Marc Member

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    this is wrong. initial calculations take in to account single, return, day, multiple journey and season tickets all weighted at different levels according to their percieved use.

    calculations also take in to account the total income of the service -or group of services- being operated. this means that putting up single -or any- fares can result in reimbursements going down if they are recalculated by the authority paying for travel. likewise the calculations are only likely to be revised if requested -and probably paid for- by the operator.
     
  14. Arctic Troll

    Arctic Troll Established Member

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    I'm going to say what I always say.

    Firstly, ENCTS reimbursement- it isn't a subsidy, it is payment for services- is calculated from a starting point largely based on the single adult fare. Therefore there is a perverse incentive for bus operators to have very high single fares for short journeys, which most of them do. It's only when you look at day and weekly tickets that you start to get fares that are not distorted by this.

    Secondly, ENCTS only reimburses for the passengers who would have paid, not everyone who travels. This has an effect where operators have to increase capacity to accommodate ENCTS passholders but do not receive additional income to pay for the increased capacity. Notable examples include Arriva Teesside having to convert the X93 to double deckers because of ENCTS passholders, and Yorkshire Coastliner having to get rid of their single deckers because they couldn't cope for the same reason. This means the additional capacity has to be paid for by fare-paying passengers, leading to inflation.

    Thirdly, ENCTS reimbursement rates are falling because of significant and prolonged cuts to council budgets. DfT no longer contribute towards the cost of ENCTS, and the councils' central formula grant funding has been falling for the last seven years due to austerity. This means that bus operators are getting less money for carrying the ENCTS passholders, a revenue stream that they cannot control, therefore the shortfall inevitably has to be made from increases in revenue streams that they do control. That means farepaying passengers.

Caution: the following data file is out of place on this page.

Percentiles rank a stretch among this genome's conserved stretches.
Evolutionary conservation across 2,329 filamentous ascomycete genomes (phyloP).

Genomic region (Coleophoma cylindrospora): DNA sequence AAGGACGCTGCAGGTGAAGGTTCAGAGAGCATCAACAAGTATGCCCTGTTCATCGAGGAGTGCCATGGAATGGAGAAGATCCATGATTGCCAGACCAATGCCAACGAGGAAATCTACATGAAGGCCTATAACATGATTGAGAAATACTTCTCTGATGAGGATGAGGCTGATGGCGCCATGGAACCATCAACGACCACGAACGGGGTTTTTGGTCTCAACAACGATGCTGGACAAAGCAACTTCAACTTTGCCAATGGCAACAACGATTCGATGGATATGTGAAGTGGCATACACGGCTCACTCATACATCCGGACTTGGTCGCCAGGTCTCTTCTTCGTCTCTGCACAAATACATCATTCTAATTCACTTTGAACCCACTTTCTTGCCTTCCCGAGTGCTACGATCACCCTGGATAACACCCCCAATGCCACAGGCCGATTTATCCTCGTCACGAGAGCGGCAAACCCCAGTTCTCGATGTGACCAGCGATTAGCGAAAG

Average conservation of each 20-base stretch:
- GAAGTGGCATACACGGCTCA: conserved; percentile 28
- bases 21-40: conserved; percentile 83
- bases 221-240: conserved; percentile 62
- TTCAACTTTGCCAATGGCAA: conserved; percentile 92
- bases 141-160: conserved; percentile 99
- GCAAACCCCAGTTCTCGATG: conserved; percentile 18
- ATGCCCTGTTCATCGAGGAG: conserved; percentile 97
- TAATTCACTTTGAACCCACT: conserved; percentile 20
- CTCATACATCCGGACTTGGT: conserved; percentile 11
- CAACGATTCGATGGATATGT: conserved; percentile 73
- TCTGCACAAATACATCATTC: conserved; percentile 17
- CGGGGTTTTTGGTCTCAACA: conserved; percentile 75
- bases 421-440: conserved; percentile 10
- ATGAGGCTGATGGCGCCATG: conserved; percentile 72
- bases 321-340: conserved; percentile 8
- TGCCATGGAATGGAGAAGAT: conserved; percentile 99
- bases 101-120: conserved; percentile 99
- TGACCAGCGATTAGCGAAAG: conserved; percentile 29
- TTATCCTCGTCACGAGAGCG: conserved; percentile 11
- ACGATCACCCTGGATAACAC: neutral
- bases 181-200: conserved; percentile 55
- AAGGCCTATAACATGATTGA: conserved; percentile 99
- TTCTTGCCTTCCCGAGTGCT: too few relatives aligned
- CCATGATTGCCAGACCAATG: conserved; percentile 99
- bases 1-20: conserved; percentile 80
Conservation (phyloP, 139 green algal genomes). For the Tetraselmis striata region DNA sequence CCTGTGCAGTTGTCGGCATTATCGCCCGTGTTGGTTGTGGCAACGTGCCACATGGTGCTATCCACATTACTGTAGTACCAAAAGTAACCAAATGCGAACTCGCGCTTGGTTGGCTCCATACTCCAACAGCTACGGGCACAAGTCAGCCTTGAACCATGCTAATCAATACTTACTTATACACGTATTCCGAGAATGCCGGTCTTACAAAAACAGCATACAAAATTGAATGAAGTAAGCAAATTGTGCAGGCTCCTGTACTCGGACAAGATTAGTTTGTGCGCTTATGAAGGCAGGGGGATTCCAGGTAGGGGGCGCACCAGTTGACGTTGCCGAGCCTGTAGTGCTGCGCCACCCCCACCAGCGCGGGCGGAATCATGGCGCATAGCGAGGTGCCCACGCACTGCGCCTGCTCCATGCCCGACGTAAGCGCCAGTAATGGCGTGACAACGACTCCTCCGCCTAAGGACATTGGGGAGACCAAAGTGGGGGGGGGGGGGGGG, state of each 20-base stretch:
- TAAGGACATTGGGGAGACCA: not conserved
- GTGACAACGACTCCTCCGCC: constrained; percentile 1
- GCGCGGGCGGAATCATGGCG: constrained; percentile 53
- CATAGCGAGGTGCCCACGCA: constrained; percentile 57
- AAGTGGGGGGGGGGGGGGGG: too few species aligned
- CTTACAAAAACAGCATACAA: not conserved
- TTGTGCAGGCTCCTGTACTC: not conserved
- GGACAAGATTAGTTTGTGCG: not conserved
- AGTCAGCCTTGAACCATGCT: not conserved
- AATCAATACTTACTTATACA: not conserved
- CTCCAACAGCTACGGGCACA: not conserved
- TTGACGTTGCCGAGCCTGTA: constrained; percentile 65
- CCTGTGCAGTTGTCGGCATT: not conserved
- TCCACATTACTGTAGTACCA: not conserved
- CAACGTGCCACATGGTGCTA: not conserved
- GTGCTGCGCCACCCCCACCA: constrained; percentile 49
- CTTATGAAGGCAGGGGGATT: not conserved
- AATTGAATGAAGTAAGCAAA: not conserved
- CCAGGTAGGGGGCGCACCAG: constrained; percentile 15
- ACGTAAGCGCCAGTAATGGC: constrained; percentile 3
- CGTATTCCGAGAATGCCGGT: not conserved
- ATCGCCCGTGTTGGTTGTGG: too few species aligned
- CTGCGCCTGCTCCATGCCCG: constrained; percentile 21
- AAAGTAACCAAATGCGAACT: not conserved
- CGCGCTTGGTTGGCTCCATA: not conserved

There are also the other costs that bus operators have that increase and, again, they can only cover the shortfall from revenue streams that they do control. This means that, in areas with a lot of ENCTS pass usage, fare rises have to be much higher than inflation just to balance the books.

    The essential problem is that the government have precisely no intention of funding the ENCTS reimbursements properly, but they lack the political courage to abolish what is an unaffordable freebie.
     
  15. Arctic Troll

    Arctic Troll Established Member

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    ENCTS reimbursements are calculated based on how many people would have paid to travel. It is reimbursement for the fares the operator would have received if people had had to pay, and is largely based on the adult single fare, but does take into account how many passholders would buy daily or weekly tickets instead. It is not based on how many people travelled, it's based on how many people would, hypothetically, have paid.

    Bus services aren't dependent on ENCTS reimbursement revenue for this very reason. A commercial service that can survive on ENCTS should, by the very nature of the calculation, survive on commercial revenue.
     
  16. Harpers Tate

    Harpers Tate Member

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    The ENCTS holder receives nothing. They are transported for "free" and the carrier is given a subsidy to do so.
    Opinion presented as fact. I represent information given to me by someone who I believe and who is in a position to know. I am not prepared to offer details.
    this is wrong.
    In fact, there are several models that can be used for this calculation. Yours is one; mine is another.
     
    Last edited: 10 Feb 2017
  17. jcollins

    jcollins Veteran Member

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    In Cheshire East holders of such passes pay 50% of the adult fare, while in Greater Manchester it's full fare.
     
  18. jcollins

    jcollins Veteran Member

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    Returns/Day tickets have gone up a lot as well. In 2007 an Arriva North West day ticket costed £3.50, today it costs £5.30.

    In the case of the bus operator High Peak buses they think if you charged a return fare of £3.50 in 2012 you can charge £6.55 in 2017.
     
  19. Arctic Troll

    Arctic Troll Established Member

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    We're probably arguing over semantics here, but ENCTS reimbursement isn't a subsidy, it is payment in lieu of fares for the passholders who travel for free.

    The passholder receives the benefit of the service, transportation for free, not the operator (many of whom would privately- and not so privately in the case of Martin Griffiths- like to see the back of ENCTS).
     
  20. radamfi

    radamfi Established Member

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    ENCTS is not compatible with bus deregulation as it is impossible to calibrate an appropriate reimbursement rate which is fair to the taxpayer, operator and other passengers at the same time. Reimbursement is not required where the operator is simply paid the cost of running the service.